The New IT Worker Shortage

An all-too-common complaint from CIOs is that they
can’t find enough talent to staff their IT shops. No wonder.

Supply isn’t keeping up with demand. Just look at the latest employment statistics the government released this month. The number of employed IT professionals is growing at a faster rate than the overall business-tech workforce. That has pushed IT unemployment to a decade low, with no signs of relief on
the hiring front anytime soon.

A record 3.76 million workers in the U.S. held IT jobs last year, according to a CIO Insight analysis of Bureau of Labor Statistics data. That’s a whopping 8.5 percent increase from
2006. The rapid growth in employment lowered last year’s IT unemployment rate to 2.1 percent, from 2.5 percent in 2006, the lowest level recorded since the government redefined IT occupations in 2000. As a comparison, overall employment in
the U.S. in 2007 stood at 4.6 percent, unchanged from 2006.

Many economists consider unemployment below 3 percent to be “full employment.” An unemployment rate hovering in the 2 percent range suggests most of those out of work are between jobs and won’t remain jobless long. Indeed, since the nadir of IT employment in 2002, biz-tech employment grew by 464,000, or 14.1 percent, while the IT workforce expanded by only 367,000, or 10.6 percent.

Those aren’t welcoming figures for CIOs fighting among themselves for limited human resources.

Of the eight government-classified IT occupations—managers, computer scientists/systems analysts, computer programmers, computer software engineers, computer support specialists, database administrators, network/computer systems administrators
and network systems/data communications analysts—only one saw a decline in the number employed last year.

That occupation,computer programmers, employed 526,000 people last year, a loss of 6.4 percent in a year. As fewer companies develop custom systems and more offshore their coding application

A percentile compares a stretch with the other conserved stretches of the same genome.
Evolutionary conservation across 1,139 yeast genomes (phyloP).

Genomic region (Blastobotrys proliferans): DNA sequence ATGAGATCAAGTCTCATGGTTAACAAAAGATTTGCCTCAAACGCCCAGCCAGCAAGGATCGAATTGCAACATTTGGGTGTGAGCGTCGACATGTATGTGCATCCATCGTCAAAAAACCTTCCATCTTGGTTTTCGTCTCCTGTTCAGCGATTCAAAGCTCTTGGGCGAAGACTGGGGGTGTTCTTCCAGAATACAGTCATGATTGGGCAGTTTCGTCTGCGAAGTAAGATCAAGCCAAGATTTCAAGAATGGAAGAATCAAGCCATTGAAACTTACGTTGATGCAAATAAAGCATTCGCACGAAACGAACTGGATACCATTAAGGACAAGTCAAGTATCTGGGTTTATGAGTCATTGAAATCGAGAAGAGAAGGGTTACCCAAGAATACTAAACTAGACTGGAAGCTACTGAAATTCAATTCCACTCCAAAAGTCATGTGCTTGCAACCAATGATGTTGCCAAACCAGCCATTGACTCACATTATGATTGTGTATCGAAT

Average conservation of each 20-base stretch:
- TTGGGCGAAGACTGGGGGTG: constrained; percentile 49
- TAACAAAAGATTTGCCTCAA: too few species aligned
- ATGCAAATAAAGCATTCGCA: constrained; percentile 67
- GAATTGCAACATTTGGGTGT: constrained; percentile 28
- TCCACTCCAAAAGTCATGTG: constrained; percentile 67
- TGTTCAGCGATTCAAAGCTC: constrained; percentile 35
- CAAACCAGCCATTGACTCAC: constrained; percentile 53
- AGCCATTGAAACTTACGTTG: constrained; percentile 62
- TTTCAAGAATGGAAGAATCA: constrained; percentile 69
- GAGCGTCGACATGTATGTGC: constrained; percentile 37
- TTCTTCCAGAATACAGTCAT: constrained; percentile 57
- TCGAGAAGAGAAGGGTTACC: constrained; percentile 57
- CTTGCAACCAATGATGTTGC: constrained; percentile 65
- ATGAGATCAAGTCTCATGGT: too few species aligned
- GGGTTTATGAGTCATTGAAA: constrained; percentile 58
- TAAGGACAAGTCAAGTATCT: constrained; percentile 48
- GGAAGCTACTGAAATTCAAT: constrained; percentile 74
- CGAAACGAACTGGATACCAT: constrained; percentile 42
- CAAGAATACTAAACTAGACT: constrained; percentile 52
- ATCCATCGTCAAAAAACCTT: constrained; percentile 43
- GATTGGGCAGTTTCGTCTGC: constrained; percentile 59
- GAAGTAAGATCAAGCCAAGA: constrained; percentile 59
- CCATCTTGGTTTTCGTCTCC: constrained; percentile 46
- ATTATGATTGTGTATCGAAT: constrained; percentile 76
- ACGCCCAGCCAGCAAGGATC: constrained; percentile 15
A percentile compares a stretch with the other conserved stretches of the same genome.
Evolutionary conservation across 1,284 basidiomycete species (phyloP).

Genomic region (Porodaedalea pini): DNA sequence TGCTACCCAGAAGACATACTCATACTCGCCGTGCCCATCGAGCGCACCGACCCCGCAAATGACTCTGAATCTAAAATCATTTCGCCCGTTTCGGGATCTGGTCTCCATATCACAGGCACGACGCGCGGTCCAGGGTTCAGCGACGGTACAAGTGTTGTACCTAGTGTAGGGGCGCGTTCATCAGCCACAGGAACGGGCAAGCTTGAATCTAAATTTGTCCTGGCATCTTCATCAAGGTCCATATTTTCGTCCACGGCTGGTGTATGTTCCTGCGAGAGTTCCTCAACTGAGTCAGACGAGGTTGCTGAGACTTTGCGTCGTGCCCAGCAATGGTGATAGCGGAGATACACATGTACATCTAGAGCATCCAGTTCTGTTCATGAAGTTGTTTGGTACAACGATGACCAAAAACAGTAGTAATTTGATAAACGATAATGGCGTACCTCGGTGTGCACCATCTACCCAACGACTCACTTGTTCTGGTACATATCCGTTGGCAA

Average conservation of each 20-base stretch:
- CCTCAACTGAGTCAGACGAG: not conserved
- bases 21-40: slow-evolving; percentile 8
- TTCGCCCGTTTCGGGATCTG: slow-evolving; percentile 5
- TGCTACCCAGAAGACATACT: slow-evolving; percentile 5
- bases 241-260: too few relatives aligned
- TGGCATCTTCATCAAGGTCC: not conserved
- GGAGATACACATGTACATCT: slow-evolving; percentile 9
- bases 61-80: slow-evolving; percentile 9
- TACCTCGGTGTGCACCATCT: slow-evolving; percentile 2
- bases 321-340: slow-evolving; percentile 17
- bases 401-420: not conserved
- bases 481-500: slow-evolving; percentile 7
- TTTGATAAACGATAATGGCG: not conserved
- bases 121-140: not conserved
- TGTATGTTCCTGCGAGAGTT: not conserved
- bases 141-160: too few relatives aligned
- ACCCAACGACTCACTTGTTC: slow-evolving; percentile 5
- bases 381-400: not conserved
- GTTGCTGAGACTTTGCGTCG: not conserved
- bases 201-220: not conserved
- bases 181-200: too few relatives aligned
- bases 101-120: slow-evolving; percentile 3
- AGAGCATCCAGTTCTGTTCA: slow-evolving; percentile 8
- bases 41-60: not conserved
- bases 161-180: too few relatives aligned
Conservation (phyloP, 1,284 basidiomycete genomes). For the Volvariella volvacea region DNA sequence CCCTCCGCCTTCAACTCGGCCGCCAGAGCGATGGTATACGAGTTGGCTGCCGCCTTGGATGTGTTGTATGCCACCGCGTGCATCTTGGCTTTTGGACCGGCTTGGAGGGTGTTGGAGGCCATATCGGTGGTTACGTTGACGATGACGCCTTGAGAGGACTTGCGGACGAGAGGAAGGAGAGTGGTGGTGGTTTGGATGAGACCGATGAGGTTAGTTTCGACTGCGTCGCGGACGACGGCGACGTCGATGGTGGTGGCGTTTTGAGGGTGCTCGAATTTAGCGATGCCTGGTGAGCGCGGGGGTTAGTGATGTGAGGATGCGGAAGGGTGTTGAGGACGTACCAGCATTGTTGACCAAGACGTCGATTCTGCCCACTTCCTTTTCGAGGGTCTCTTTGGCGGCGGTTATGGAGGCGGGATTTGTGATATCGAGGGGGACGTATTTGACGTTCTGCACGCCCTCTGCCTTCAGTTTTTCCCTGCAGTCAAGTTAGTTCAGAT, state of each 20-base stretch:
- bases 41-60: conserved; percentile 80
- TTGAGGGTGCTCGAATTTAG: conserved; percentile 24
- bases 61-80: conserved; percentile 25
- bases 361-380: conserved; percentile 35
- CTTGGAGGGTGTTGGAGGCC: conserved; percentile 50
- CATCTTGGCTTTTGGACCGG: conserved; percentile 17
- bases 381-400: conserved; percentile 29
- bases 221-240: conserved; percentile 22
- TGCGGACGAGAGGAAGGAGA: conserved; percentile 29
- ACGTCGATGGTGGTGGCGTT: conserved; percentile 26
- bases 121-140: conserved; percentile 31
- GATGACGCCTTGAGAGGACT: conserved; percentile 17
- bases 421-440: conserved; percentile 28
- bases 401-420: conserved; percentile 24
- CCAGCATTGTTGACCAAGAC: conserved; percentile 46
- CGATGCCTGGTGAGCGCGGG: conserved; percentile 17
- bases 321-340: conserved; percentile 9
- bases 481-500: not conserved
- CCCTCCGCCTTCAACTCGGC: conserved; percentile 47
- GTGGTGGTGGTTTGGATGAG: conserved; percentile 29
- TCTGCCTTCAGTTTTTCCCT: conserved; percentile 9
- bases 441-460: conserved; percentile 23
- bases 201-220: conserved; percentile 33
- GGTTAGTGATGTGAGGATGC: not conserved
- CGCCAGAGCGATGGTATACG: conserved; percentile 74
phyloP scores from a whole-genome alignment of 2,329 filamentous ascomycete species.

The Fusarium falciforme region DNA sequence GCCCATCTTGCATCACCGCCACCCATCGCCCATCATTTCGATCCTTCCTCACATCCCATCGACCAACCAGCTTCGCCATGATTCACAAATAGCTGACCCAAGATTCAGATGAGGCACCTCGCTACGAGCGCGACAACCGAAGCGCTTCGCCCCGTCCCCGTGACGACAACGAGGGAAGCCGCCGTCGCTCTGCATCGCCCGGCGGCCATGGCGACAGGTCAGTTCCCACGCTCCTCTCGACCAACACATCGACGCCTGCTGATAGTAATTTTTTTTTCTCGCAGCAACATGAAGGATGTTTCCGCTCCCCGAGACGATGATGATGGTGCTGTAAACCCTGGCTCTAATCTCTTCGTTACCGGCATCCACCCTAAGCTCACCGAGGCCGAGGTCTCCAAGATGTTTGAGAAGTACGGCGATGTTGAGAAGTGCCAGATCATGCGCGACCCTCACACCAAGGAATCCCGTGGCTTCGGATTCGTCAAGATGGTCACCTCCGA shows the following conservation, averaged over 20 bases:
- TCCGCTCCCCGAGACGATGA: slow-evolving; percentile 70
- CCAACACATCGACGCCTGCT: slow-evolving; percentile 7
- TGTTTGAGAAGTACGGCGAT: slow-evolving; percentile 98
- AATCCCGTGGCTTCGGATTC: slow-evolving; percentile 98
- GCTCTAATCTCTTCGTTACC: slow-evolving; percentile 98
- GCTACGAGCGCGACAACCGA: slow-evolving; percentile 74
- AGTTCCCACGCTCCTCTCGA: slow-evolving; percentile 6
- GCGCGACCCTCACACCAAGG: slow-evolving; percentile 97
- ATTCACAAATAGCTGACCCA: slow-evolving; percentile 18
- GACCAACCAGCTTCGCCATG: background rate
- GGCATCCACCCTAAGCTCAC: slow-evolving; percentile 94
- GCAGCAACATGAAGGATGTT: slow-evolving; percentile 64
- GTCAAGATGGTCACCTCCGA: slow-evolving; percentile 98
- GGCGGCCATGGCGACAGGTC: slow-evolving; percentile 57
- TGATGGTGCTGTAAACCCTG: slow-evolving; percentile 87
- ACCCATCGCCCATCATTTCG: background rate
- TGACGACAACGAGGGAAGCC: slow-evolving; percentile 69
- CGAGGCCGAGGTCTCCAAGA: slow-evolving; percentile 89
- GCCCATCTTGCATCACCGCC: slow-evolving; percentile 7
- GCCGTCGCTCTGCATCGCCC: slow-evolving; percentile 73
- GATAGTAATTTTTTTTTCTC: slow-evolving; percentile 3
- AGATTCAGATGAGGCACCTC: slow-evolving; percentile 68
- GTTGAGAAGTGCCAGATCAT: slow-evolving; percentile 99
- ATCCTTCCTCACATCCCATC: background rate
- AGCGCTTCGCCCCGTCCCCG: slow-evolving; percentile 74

projects, the ranks of employed programmers in the U.S. have fallen by nearly 30 percent since the beginning of the decade. Yet filling the coding jobs that remain in the U.S. continues
to test IT recruiters, as reflected by the low 2.2 percent unemployment rate among programmers.

The lingering echoes from the dotcom boom and bust help explain current conditions. When the economy headed south in 2001, some 270,000 workers—9 percent of the IT workforce—abandoned the business tech field. Most who left the profession were under 40, and never returned.

At about the same time, enrollment in IT and computer science
programs at American universities began to decline sharply, as the false perception spread that the Internet bust meant IT was no longer a viable career. In 2002, some 23,000 American undergraduate college students declared majors in either computer
science or computer engineering, according to the Computer Research Association. That figure sunk to just over 12,000 in 2005, with a slight uptick toward 13,000 in 2006. Still, no one is certain if a reversal is under way or if the number of computer
majors will ever return to the levels seen early this decade.

Exacerbating the situation is the looming retirement of a generation of baby boomers. All this is occurring when the government projects that the IT workforce will grow nearly 25 percent, more than twice as fast as the overall workforce, between
2006 and 2016.

The numbers may spell good news for IT staff, but for CIOs, the
status quo of finding qualified talent will remain for years to come.

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